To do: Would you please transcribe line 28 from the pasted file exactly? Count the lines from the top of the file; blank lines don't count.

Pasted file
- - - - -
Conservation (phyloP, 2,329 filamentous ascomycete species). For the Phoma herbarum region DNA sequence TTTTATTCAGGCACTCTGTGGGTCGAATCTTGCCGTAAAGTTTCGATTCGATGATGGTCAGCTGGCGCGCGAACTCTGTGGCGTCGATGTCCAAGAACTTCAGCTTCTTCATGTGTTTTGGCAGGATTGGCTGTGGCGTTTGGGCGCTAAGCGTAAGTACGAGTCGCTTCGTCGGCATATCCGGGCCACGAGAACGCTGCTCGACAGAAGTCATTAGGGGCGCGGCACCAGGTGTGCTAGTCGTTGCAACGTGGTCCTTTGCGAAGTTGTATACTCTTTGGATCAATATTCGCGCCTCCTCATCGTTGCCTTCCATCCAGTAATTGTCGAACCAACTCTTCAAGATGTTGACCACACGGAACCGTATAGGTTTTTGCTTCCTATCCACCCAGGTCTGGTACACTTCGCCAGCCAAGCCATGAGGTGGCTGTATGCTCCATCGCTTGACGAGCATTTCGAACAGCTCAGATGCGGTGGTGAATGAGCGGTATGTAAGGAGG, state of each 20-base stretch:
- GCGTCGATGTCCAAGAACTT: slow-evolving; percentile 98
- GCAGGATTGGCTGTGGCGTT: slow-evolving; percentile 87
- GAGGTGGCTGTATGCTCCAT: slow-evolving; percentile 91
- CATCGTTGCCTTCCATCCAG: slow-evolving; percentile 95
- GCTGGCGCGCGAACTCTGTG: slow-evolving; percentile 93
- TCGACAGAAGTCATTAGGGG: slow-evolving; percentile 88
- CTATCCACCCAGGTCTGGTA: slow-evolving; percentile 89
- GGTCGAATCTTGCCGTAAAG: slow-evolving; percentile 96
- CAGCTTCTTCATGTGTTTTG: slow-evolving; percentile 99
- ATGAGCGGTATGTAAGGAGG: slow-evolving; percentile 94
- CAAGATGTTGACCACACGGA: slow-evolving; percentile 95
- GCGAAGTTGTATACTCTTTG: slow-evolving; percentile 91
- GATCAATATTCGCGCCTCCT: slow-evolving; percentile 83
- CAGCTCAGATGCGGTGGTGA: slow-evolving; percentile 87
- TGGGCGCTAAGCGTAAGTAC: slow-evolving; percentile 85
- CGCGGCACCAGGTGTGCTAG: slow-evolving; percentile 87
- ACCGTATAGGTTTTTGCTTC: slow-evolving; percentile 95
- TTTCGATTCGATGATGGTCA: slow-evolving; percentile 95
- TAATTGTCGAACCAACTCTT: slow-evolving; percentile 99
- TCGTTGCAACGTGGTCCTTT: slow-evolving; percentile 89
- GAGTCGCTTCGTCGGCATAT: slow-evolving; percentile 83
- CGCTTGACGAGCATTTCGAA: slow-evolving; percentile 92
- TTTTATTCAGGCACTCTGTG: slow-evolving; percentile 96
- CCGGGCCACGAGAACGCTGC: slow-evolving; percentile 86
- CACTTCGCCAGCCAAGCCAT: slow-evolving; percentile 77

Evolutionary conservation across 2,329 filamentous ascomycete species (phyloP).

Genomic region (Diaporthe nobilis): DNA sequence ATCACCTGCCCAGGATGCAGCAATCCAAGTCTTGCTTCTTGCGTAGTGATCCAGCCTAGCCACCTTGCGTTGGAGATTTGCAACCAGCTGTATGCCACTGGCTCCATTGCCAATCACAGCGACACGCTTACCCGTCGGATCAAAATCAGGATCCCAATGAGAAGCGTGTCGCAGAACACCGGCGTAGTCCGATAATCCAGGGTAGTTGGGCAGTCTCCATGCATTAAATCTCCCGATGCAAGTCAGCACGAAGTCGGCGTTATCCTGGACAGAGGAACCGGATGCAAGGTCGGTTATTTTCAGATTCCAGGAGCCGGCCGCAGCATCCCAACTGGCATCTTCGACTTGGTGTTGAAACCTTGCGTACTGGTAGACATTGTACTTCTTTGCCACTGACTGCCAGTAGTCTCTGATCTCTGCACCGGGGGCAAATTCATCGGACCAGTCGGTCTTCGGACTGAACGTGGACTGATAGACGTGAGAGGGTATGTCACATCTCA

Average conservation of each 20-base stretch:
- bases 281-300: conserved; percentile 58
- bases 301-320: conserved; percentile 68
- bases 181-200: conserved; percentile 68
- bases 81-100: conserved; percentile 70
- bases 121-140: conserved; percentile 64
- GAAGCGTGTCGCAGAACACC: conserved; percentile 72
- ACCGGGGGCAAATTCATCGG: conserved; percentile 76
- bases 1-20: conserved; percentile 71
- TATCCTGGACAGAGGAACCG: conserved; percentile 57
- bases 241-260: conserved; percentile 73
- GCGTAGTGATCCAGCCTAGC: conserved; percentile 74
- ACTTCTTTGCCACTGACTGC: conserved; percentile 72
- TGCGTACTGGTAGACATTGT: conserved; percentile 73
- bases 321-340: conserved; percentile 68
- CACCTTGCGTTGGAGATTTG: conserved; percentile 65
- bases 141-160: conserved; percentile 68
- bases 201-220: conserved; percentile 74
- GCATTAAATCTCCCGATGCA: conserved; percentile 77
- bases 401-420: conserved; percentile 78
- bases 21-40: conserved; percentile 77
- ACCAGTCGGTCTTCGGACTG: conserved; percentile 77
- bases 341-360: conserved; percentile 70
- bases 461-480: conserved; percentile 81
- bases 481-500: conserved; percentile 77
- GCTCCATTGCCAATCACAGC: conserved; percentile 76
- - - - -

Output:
Genomic region (Diaporthe nobilis): DNA sequence ATCACCTGCCCAGGATGCAGCAATCCAAGTCTTGCTTCTTGCGTAGTGATCCAGCCTAGCCACCTTGCGTTGGAGATTTGCAACCAGCTGTATGCCACTGGCTCCATTGCCAATCACAGCGACACGCTTACCCGTCGGATCAAAATCAGGATCCCAATGAGAAGCGTGTCGCAGAACACCGGCGTAGTCCGATAATCCAGGGTAGTTGGGCAGTCTCCATGCATTAAATCTCCCGATGCAAGTCAGCACGAAGTCGGCGTTATCCTGGACAGAGGAACCGGATGCAAGGTCGGTTATTTTCAGATTCCAGGAGCCGGCCGCAGCATCCCAACTGGCATCTTCGACTTGGTGTTGAAACCTTGCGTACTGGTAGACATTGTACTTCTTTGCCACTGACTGCCAGTAGTCTCTGATCTCTGCACCGGGGGCAAATTCATCGGACCAGTCGGTCTTCGGACTGAACGTGGACTGATAGACGTGAGAGGGTATGTCACATCTCA